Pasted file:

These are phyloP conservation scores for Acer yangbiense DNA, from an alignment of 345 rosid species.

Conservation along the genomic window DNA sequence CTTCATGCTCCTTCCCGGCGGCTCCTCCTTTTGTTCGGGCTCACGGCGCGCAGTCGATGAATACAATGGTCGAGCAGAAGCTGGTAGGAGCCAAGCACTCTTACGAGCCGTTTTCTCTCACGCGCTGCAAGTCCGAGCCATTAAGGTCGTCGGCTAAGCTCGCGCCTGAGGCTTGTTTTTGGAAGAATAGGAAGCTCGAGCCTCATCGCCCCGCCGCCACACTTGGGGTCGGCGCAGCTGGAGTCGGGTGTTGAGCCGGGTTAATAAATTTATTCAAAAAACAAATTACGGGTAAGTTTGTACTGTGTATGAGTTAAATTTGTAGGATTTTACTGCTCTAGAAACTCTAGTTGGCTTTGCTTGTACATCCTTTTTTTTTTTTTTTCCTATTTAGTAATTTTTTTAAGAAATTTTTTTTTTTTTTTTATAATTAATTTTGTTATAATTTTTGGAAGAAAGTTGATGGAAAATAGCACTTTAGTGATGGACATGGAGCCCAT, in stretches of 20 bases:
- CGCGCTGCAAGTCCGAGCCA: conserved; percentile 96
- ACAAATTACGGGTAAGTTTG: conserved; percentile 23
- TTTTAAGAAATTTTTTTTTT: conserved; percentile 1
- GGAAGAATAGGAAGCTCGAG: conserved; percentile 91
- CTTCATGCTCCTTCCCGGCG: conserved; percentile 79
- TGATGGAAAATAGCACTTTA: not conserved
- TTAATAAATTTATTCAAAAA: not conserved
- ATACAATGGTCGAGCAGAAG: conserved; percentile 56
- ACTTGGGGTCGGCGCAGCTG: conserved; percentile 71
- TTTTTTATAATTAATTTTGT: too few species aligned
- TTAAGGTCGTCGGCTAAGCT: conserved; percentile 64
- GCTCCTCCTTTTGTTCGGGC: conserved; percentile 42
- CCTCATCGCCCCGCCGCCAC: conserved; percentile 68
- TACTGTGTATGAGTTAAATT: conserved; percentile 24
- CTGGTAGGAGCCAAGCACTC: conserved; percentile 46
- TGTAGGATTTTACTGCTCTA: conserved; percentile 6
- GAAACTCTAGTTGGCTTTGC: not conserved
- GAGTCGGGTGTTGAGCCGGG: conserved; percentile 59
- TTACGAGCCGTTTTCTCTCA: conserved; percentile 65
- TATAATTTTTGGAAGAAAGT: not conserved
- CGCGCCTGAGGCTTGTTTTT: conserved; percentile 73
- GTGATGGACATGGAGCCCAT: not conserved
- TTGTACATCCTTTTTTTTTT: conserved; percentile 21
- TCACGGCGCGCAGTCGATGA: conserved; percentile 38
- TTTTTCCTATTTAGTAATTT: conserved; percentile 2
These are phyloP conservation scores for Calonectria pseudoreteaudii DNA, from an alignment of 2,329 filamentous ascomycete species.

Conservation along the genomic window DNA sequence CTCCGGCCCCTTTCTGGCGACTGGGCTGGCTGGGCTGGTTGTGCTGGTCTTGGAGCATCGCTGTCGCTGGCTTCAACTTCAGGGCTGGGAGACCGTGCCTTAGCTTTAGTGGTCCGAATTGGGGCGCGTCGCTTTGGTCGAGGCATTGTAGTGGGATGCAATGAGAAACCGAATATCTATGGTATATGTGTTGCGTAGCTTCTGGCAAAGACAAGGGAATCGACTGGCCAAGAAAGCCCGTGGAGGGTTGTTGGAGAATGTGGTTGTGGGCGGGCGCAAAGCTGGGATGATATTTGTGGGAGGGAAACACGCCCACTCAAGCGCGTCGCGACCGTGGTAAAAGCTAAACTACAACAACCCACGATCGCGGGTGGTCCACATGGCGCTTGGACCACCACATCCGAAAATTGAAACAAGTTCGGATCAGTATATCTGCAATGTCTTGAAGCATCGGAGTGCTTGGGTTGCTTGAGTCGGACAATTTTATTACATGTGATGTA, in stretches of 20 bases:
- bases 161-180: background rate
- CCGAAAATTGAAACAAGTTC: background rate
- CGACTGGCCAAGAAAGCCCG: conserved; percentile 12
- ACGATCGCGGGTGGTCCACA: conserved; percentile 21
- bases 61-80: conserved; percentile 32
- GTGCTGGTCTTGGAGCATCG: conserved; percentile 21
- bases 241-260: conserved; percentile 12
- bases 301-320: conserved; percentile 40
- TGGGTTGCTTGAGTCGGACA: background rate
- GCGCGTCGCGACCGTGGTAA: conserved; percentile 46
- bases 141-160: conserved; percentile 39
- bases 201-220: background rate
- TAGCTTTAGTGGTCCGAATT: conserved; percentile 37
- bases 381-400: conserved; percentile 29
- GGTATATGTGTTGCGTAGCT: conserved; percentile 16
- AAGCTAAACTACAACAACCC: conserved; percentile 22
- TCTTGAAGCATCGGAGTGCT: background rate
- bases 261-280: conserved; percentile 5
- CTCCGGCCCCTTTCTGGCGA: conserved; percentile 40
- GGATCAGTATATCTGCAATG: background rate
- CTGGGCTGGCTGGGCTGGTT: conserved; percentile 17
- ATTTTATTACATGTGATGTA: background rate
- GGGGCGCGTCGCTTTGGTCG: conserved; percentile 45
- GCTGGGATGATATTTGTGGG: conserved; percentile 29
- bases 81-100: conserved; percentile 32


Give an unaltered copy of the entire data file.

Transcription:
These are phyloP conservation scores for Acer yangbiense DNA, from an alignment of 345 rosid species.

Conservation along the genomic window DNA sequence CTTCATGCTCCTTCCCGGCGGCTCCTCCTTTTGTTCGGGCTCACGGCGCGCAGTCGATGAATACAATGGTCGAGCAGAAGCTGGTAGGAGCCAAGCACTCTTACGAGCCGTTTTCTCTCACGCGCTGCAAGTCCGAGCCATTAAGGTCGTCGGCTAAGCTCGCGCCTGAGGCTTGTTTTTGGAAGAATAGGAAGCTCGAGCCTCATCGCCCCGCCGCCACACTTGGGGTCGGCGCAGCTGGAGTCGGGTGTTGAGCCGGGTTAATAAATTTATTCAAAAAACAAATTACGGGTAAGTTTGTACTGTGTATGAGTTAAATTTGTAGGATTTTACTGCTCTAGAAACTCTAGTTGGCTTTGCTTGTACATCCTTTTTTTTTTTTTTTCCTATTTAGTAATTTTTTTAAGAAATTTTTTTTTTTTTTTTATAATTAATTTTGTTATAATTTTTGGAAGAAAGTTGATGGAAAATAGCACTTTAGTGATGGACATGGAGCCCAT, in stretches of 20 bases:
- CGCGCTGCAAGTCCGAGCCA: conserved; percentile 96
- ACAAATTACGGGTAAGTTTG: conserved; percentile 23
- TTTTAAGAAATTTTTTTTTT: conserved; percentile 1
- GGAAGAATAGGAAGCTCGAG: conserved; percentile 91
- CTTCATGCTCCTTCCCGGCG: conserved; percentile 79
- TGATGGAAAATAGCACTTTA: not conserved
- TTAATAAATTTATTCAAAAA: not conserved
- ATACAATGGTCGAGCAGAAG: conserved; percentile 56
- ACTTGGGGTCGGCGCAGCTG: conserved; percentile 71
- TTTTTTATAATTAATTTTGT: too few species aligned
- TTAAGGTCGTCGGCTAAGCT: conserved; percentile 64
- GCTCCTCCTTTTGTTCGGGC: conserved; percentile 42
- CCTCATCGCCCCGCCGCCAC: conserved; percentile 68
- TACTGTGTATGAGTTAAATT: conserved; percentile 24
- CTGGTAGGAGCCAAGCACTC: conserved; percentile 46
- TGTAGGATTTTACTGCTCTA: conserved; percentile 6
- GAAACTCTAGTTGGCTTTGC: not conserved
- GAGTCGGGTGTTGAGCCGGG: conserved; percentile 59
- TTACGAGCCGTTTTCTCTCA: conserved; percentile 65
- TATAATTTTTGGAAGAAAGT: not conserved
- CGCGCCTGAGGCTTGTTTTT: conserved; percentile 73
- GTGATGGACATGGAGCCCAT: not conserved
- TTGTACATCCTTTTTTTTTT: conserved; percentile 21
- TCACGGCGCGCAGTCGATGA: conserved; percentile 38
- TTTTTCCTATTTAGTAATTT: conserved; percentile 2
These are phyloP conservation scores for Calonectria pseudoreteaudii DNA, from an alignment of 2,329 filamentous ascomycete species.

Conservation along the genomic window DNA sequence CTCCGGCCCCTTTCTGGCGACTGGGCTGGCTGGGCTGGTTGTGCTGGTCTTGGAGCATCGCTGTCGCTGGCTTCAACTTCAGGGCTGGGAGACCGTGCCTTAGCTTTAGTGGTCCGAATTGGGGCGCGTCGCTTTGGTCGAGGCATTGTAGTGGGATGCAATGAGAAACCGAATATCTATGGTATATGTGTTGCGTAGCTTCTGGCAAAGACAAGGGAATCGACTGGCCAAGAAAGCCCGTGGAGGGTTGTTGGAGAATGTGGTTGTGGGCGGGCGCAAAGCTGGGATGATATTTGTGGGAGGGAAACACGCCCACTCAAGCGCGTCGCGACCGTGGTAAAAGCTAAACTACAACAACCCACGATCGCGGGTGGTCCACATGGCGCTTGGACCACCACATCCGAAAATTGAAACAAGTTCGGATCAGTATATCTGCAATGTCTTGAAGCATCGGAGTGCTTGGGTTGCTTGAGTCGGACAATTTTATTACATGTGATGTA, in stretches of 20 bases:
- bases 161-180: background rate
- CCGAAAATTGAAACAAGTTC: background rate
- CGACTGGCCAAGAAAGCCCG: conserved; percentile 12
- ACGATCGCGGGTGGTCCACA: conserved; percentile 21
- bases 61-80: conserved; percentile 32
- GTGCTGGTCTTGGAGCATCG: conserved; percentile 21
- bases 241-260: conserved; percentile 12
- bases 301-320: conserved; percentile 40
- TGGGTTGCTTGAGTCGGACA: background rate
- GCGCGTCGCGACCGTGGTAA: conserved; percentile 46
- bases 141-160: conserved; percentile 39
- bases 201-220: background rate
- TAGCTTTAGTGGTCCGAATT: conserved; percentile 37
- bases 381-400: conserved; percentile 29
- GGTATATGTGTTGCGTAGCT: conserved; percentile 16
- AAGCTAAACTACAACAACCC: conserved; percentile 22
- TCTTGAAGCATCGGAGTGCT: background rate
- bases 261-280: conserved; percentile 5
- CTCCGGCCCCTTTCTGGCGA: conserved; percentile 40
- GGATCAGTATATCTGCAATG: background rate
- CTGGGCTGGCTGGGCTGGTT: conserved; percentile 17
- ATTTTATTACATGTGATGTA: background rate
- GGGGCGCGTCGCTTTGGTCG: conserved; percentile 45
- GCTGGGATGATATTTGTGGG: conserved; percentile 29
- bases 81-100: conserved; percentile 32